116 3rd St SE
Cedar Rapids, Iowa 52401
Iowa farmers received $243 million in insurance payments for flooded crops between 2001 and 2020, with $83 million of that going to farmers in five Iowa counties considered “hot spots” for flood crop insurance payments, according to an analysis by the Environmental Working Group.
That money could have instead “retired” nearly 12,000 flood-prone acres from farming — an option Iowa farmers want, but there is not enough federal money to cover the demand.
“It’s farmers who want more money for these easement programs,” said Anne Schechinger, Midwest director for the Washington, D.C., research group. “They are a win-win for the environment and farmers as well.”
A new report from the group shows nearly $1.5 billion in federal crop insurance payments went to farmers in 13 states that border the Mississippi River from 2001 to 2020.
Flooding is a major issue in the Mississippi River and Missouri River basins, as Iowa’s river communities on both sides of the state have seen recently.
Five Iowa counties — Fremont, Mahaska, Mills, Harrison, Jasper — each received more than $8 million in flood insurance payments from 2001 to 2020. Fremont, Mills and Harrison counties all border the Missouri River and the Skunk River flows through Jasper and Mahaska counties.
Farmers buy insurance against crop loss because of natural causes, such as flooding, drought, hail, wind or disease.
“Right now, the rate of subsidies is the same if you are in a high-risk area or not,” Schechinger said. High-risk areas are determined by each county and can include flood plains, she said.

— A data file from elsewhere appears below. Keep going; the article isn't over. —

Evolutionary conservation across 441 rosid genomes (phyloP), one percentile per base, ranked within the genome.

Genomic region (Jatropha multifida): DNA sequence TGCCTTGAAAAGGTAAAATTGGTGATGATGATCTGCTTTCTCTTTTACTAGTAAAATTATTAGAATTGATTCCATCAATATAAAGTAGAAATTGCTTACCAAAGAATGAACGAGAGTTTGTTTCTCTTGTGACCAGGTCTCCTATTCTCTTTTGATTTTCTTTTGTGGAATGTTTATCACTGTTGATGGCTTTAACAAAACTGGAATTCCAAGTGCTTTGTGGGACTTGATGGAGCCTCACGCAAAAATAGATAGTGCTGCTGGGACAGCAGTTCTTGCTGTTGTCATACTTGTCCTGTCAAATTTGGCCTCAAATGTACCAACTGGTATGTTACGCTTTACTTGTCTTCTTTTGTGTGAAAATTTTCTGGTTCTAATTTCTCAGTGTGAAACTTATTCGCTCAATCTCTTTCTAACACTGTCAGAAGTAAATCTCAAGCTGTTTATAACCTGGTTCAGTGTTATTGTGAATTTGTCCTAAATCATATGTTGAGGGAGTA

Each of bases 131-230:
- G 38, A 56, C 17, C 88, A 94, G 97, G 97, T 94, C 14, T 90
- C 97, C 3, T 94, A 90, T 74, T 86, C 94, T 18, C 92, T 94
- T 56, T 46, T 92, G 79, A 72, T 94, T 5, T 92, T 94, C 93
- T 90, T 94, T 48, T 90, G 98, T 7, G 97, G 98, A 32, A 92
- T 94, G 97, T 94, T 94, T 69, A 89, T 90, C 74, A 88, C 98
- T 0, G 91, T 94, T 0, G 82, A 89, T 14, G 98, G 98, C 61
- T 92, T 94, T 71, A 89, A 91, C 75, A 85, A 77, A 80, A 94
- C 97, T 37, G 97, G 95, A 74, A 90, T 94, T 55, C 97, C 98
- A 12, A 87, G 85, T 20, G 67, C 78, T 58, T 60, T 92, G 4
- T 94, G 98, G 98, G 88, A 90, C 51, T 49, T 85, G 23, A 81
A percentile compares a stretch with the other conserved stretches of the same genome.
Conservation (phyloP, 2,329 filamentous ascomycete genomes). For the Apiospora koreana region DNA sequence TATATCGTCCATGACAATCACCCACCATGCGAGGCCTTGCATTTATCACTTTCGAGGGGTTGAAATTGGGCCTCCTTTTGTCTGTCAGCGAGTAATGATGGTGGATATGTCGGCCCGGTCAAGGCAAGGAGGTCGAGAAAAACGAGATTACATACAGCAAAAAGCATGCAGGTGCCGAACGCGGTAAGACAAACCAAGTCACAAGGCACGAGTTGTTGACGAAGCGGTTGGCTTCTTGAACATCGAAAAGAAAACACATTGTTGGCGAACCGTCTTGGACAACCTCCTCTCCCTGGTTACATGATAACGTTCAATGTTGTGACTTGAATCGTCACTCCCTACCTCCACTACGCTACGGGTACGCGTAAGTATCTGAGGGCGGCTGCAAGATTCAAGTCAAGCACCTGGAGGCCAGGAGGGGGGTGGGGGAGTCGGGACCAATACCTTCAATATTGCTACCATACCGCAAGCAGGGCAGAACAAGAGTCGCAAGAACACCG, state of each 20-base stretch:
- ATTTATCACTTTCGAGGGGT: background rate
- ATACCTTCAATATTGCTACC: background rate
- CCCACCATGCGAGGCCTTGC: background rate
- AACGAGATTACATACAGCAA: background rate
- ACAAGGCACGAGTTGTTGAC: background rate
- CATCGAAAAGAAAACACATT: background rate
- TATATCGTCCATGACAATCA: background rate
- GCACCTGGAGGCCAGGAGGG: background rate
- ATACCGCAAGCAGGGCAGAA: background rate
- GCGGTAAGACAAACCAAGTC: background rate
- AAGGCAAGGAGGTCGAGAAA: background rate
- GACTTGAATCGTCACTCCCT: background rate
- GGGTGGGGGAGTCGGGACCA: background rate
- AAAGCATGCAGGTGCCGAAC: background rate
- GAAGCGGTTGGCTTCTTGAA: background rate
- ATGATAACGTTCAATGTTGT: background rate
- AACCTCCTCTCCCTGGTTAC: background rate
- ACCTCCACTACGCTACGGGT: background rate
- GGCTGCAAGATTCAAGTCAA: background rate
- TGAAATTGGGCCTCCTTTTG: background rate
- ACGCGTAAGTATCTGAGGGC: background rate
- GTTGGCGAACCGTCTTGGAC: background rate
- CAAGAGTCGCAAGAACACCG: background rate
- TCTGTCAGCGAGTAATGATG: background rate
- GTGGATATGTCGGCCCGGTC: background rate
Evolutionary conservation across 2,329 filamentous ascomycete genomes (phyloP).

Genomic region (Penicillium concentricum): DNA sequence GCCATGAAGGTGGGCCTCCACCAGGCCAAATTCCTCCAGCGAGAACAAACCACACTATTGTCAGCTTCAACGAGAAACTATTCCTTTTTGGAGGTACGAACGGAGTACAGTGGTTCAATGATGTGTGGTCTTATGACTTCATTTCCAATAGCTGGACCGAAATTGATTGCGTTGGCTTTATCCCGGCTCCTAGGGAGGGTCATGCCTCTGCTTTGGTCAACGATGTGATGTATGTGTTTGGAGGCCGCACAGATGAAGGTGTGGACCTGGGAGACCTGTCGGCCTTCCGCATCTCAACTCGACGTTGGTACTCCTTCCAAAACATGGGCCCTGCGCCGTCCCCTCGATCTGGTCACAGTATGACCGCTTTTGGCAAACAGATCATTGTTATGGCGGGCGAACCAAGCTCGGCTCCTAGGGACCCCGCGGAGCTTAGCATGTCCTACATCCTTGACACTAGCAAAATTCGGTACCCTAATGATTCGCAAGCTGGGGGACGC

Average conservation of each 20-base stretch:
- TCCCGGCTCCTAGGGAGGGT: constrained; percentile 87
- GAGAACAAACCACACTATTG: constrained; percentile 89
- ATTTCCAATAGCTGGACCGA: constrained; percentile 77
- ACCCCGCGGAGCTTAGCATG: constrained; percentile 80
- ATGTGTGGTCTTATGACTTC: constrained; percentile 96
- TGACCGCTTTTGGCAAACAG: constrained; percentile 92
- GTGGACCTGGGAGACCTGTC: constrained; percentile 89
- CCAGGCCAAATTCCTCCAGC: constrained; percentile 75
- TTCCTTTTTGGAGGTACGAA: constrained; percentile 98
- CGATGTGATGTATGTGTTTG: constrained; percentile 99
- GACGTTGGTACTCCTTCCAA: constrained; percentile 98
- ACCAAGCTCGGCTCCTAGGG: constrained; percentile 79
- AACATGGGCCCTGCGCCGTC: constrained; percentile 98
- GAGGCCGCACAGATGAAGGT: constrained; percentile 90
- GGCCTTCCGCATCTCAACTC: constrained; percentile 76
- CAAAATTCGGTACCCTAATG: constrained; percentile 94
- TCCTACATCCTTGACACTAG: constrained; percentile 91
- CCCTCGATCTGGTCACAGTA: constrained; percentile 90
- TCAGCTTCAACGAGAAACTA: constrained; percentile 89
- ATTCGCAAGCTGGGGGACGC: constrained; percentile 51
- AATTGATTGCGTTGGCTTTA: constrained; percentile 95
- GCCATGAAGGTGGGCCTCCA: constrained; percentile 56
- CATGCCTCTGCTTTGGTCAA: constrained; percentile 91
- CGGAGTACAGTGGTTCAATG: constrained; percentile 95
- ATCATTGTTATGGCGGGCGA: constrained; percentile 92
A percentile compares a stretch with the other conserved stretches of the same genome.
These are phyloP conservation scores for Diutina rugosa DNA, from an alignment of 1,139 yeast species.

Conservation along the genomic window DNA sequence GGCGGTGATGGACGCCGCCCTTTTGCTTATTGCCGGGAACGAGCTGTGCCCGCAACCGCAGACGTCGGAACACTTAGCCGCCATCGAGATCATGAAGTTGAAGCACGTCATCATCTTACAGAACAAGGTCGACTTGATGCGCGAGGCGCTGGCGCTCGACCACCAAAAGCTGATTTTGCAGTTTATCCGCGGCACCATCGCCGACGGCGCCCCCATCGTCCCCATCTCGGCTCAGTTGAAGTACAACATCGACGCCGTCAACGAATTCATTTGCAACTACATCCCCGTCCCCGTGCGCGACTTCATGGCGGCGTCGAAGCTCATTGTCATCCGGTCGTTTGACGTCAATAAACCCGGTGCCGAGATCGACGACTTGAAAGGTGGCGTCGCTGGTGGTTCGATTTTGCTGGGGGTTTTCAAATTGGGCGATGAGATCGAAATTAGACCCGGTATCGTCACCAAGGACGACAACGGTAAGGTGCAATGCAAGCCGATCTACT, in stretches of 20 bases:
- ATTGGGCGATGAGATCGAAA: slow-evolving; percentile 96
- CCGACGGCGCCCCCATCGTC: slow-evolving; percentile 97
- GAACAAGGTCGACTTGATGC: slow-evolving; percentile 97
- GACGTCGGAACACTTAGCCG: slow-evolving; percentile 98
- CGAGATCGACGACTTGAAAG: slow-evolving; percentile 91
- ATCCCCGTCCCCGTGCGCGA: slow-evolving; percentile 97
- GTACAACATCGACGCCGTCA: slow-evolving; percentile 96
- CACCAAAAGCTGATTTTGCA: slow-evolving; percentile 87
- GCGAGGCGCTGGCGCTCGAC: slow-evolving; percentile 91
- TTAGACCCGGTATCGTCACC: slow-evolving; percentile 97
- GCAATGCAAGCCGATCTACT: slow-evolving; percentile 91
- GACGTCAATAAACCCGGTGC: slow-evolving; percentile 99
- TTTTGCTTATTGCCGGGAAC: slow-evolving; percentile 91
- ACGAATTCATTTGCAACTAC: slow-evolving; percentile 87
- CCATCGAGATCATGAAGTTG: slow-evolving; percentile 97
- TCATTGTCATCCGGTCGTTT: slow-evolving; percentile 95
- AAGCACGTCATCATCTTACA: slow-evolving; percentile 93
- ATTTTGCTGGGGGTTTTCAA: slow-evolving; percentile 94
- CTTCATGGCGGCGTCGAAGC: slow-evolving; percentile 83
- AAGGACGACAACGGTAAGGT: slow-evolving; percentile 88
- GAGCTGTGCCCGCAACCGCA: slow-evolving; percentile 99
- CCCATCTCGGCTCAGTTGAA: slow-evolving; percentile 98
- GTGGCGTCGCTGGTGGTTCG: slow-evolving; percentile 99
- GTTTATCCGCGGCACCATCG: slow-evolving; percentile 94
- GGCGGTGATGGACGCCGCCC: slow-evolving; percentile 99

The Environmental Working Group recommends reducing insurance payments to farmers for crop loss in high-risk areas as a way to discourage planting there. That money could be put toward programs that pay farmers to take vulnerable land out of production, the group said.
The U.S. Department of Agriculture has three programs that retire frequently flooded cropland:
- The Emergency Watershed Protection — Flood plain Easement Program retires farmland in flood plains and restores it to a natural state.
- The Agricultural Conservation Easement Program provides permanent or 30-year easements.
- The Conservation Reserve Enhancement Program combines with state funding, in some states, to pay for part of easements to retire flooded cropland.
But there are many more farmers who want easements than there is funding. Farmers in fiscal 2019 applied to retire more than 408,000 acres through these easement programs, but only 9 percent of the applications were enrolled, the Environmental Working Group reported.
“In 2019, around $800 million was spent nationally for those three easement programs,” Schechinger said. “There was $10.6 billion for crop insurance payments that same year.”
Rather than putting more money into retiring vulnerable farmland, Congress has opted to increase funding for conservation practices on working farms, Schechinger said. These decisions have, in part, been influenced by national farm organizations that don’t want to take farmland out of production, she said.
Schechinger thinks it’s possible President Joe Biden’s administration will put more money toward the easement programs. Congress would need to be involved in changing crop insurance programs, which could be done through the revision of the Farm Bill, set to expire in 2023.
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